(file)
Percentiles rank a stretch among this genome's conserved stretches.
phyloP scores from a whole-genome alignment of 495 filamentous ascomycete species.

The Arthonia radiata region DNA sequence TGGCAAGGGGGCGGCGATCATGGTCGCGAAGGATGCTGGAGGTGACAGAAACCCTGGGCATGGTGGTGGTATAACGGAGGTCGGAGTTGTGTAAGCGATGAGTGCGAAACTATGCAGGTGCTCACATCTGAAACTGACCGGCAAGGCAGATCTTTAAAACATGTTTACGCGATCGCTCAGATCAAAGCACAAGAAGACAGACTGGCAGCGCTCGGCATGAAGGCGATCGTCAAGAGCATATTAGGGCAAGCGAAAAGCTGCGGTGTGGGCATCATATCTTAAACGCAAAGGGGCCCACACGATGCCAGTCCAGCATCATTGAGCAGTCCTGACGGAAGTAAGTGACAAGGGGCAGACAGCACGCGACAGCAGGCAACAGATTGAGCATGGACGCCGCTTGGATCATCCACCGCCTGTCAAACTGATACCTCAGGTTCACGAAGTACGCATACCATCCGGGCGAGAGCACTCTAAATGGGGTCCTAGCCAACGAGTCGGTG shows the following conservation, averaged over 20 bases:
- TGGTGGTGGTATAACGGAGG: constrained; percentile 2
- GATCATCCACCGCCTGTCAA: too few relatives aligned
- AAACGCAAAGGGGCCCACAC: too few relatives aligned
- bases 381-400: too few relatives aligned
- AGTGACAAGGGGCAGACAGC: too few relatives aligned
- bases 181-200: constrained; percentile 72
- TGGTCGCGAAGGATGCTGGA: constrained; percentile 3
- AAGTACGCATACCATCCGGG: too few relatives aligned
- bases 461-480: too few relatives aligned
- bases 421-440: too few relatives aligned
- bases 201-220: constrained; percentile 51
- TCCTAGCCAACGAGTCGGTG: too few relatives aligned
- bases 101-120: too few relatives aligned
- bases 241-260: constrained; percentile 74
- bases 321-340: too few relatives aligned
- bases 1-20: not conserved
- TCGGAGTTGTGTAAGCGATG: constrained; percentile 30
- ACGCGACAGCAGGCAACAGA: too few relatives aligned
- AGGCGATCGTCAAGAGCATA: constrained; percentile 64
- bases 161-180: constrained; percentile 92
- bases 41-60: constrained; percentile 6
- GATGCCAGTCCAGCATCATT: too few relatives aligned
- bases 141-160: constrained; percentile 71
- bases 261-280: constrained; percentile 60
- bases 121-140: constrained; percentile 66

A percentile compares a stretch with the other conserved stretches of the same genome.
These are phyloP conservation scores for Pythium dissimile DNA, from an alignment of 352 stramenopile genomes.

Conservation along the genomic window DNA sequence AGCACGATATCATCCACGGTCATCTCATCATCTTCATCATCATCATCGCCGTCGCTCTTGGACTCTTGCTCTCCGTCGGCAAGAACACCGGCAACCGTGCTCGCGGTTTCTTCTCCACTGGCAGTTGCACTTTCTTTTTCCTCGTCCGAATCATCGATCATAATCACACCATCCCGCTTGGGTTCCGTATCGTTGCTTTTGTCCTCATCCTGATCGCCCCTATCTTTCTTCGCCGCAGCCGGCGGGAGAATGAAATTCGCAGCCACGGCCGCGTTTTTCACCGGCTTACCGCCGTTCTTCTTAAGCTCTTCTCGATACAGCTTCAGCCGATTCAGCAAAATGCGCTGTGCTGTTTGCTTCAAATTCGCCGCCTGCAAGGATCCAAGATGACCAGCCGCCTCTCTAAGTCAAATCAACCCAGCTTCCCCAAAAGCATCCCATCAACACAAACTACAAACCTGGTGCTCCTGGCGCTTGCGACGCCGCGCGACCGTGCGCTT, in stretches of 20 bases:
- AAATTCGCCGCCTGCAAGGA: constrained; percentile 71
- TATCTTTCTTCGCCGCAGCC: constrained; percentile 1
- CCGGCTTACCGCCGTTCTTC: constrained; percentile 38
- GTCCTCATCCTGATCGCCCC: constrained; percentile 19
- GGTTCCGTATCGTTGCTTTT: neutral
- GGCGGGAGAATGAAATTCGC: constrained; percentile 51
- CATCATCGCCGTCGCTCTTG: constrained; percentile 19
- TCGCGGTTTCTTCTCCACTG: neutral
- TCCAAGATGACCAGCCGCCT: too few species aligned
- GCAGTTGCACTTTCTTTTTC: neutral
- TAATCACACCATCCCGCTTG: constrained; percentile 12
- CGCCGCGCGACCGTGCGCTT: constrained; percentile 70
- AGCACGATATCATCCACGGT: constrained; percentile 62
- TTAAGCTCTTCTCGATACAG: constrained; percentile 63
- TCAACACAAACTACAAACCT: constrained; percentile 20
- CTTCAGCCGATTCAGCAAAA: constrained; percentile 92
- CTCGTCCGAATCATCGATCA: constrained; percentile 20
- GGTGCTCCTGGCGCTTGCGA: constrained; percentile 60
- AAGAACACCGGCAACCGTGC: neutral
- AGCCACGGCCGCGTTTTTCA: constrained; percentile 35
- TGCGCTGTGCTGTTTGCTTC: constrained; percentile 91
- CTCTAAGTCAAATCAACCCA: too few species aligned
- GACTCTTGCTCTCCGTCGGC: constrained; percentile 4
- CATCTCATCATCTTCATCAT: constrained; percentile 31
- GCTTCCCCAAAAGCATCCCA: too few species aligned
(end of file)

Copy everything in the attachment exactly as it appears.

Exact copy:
Percentiles rank a stretch among this genome's conserved stretches.
phyloP scores from a whole-genome alignment of 495 filamentous ascomycete species.

The Arthonia radiata region DNA sequence TGGCAAGGGGGCGGCGATCATGGTCGCGAAGGATGCTGGAGGTGACAGAAACCCTGGGCATGGTGGTGGTATAACGGAGGTCGGAGTTGTGTAAGCGATGAGTGCGAAACTATGCAGGTGCTCACATCTGAAACTGACCGGCAAGGCAGATCTTTAAAACATGTTTACGCGATCGCTCAGATCAAAGCACAAGAAGACAGACTGGCAGCGCTCGGCATGAAGGCGATCGTCAAGAGCATATTAGGGCAAGCGAAAAGCTGCGGTGTGGGCATCATATCTTAAACGCAAAGGGGCCCACACGATGCCAGTCCAGCATCATTGAGCAGTCCTGACGGAAGTAAGTGACAAGGGGCAGACAGCACGCGACAGCAGGCAACAGATTGAGCATGGACGCCGCTTGGATCATCCACCGCCTGTCAAACTGATACCTCAGGTTCACGAAGTACGCATACCATCCGGGCGAGAGCACTCTAAATGGGGTCCTAGCCAACGAGTCGGTG shows the following conservation, averaged over 20 bases:
- TGGTGGTGGTATAACGGAGG: constrained; percentile 2
- GATCATCCACCGCCTGTCAA: too few relatives aligned
- AAACGCAAAGGGGCCCACAC: too few relatives aligned
- bases 381-400: too few relatives aligned
- AGTGACAAGGGGCAGACAGC: too few relatives aligned
- bases 181-200: constrained; percentile 72
- TGGTCGCGAAGGATGCTGGA: constrained; percentile 3
- AAGTACGCATACCATCCGGG: too few relatives aligned
- bases 461-480: too few relatives aligned
- bases 421-440: too few relatives aligned
- bases 201-220: constrained; percentile 51
- TCCTAGCCAACGAGTCGGTG: too few relatives aligned
- bases 101-120: too few relatives aligned
- bases 241-260: constrained; percentile 74
- bases 321-340: too few relatives aligned
- bases 1-20: not conserved
- TCGGAGTTGTGTAAGCGATG: constrained; percentile 30
- ACGCGACAGCAGGCAACAGA: too few relatives aligned
- AGGCGATCGTCAAGAGCATA: constrained; percentile 64
- bases 161-180: constrained; percentile 92
- bases 41-60: constrained; percentile 6
- GATGCCAGTCCAGCATCATT: too few relatives aligned
- bases 141-160: constrained; percentile 71
- bases 261-280: constrained; percentile 60
- bases 121-140: constrained; percentile 66

A percentile compares a stretch with the other conserved stretches of the same genome.
These are phyloP conservation scores for Pythium dissimile DNA, from an alignment of 352 stramenopile genomes.

Conservation along the genomic window DNA sequence AGCACGATATCATCCACGGTCATCTCATCATCTTCATCATCATCATCGCCGTCGCTCTTGGACTCTTGCTCTCCGTCGGCAAGAACACCGGCAACCGTGCTCGCGGTTTCTTCTCCACTGGCAGTTGCACTTTCTTTTTCCTCGTCCGAATCATCGATCATAATCACACCATCCCGCTTGGGTTCCGTATCGTTGCTTTTGTCCTCATCCTGATCGCCCCTATCTTTCTTCGCCGCAGCCGGCGGGAGAATGAAATTCGCAGCCACGGCCGCGTTTTTCACCGGCTTACCGCCGTTCTTCTTAAGCTCTTCTCGATACAGCTTCAGCCGATTCAGCAAAATGCGCTGTGCTGTTTGCTTCAAATTCGCCGCCTGCAAGGATCCAAGATGACCAGCCGCCTCTCTAAGTCAAATCAACCCAGCTTCCCCAAAAGCATCCCATCAACACAAACTACAAACCTGGTGCTCCTGGCGCTTGCGACGCCGCGCGACCGTGCGCTT, in stretches of 20 bases:
- AAATTCGCCGCCTGCAAGGA: constrained; percentile 71
- TATCTTTCTTCGCCGCAGCC: constrained; percentile 1
- CCGGCTTACCGCCGTTCTTC: constrained; percentile 38
- GTCCTCATCCTGATCGCCCC: constrained; percentile 19
- GGTTCCGTATCGTTGCTTTT: neutral
- GGCGGGAGAATGAAATTCGC: constrained; percentile 51
- CATCATCGCCGTCGCTCTTG: constrained; percentile 19
- TCGCGGTTTCTTCTCCACTG: neutral
- TCCAAGATGACCAGCCGCCT: too few species aligned
- GCAGTTGCACTTTCTTTTTC: neutral
- TAATCACACCATCCCGCTTG: constrained; percentile 12
- CGCCGCGCGACCGTGCGCTT: constrained; percentile 70
- AGCACGATATCATCCACGGT: constrained; percentile 62
- TTAAGCTCTTCTCGATACAG: constrained; percentile 63
- TCAACACAAACTACAAACCT: constrained; percentile 20
- CTTCAGCCGATTCAGCAAAA: constrained; percentile 92
- CTCGTCCGAATCATCGATCA: constrained; percentile 20
- GGTGCTCCTGGCGCTTGCGA: constrained; percentile 60
- AAGAACACCGGCAACCGTGC: neutral
- AGCCACGGCCGCGTTTTTCA: constrained; percentile 35
- TGCGCTGTGCTGTTTGCTTC: constrained; percentile 91
- CTCTAAGTCAAATCAACCCA: too few species aligned
- GACTCTTGCTCTCCGTCGGC: constrained; percentile 4
- CATCTCATCATCTTCATCAT: constrained; percentile 31
- GCTTCCCCAAAAGCATCCCA: too few species aligned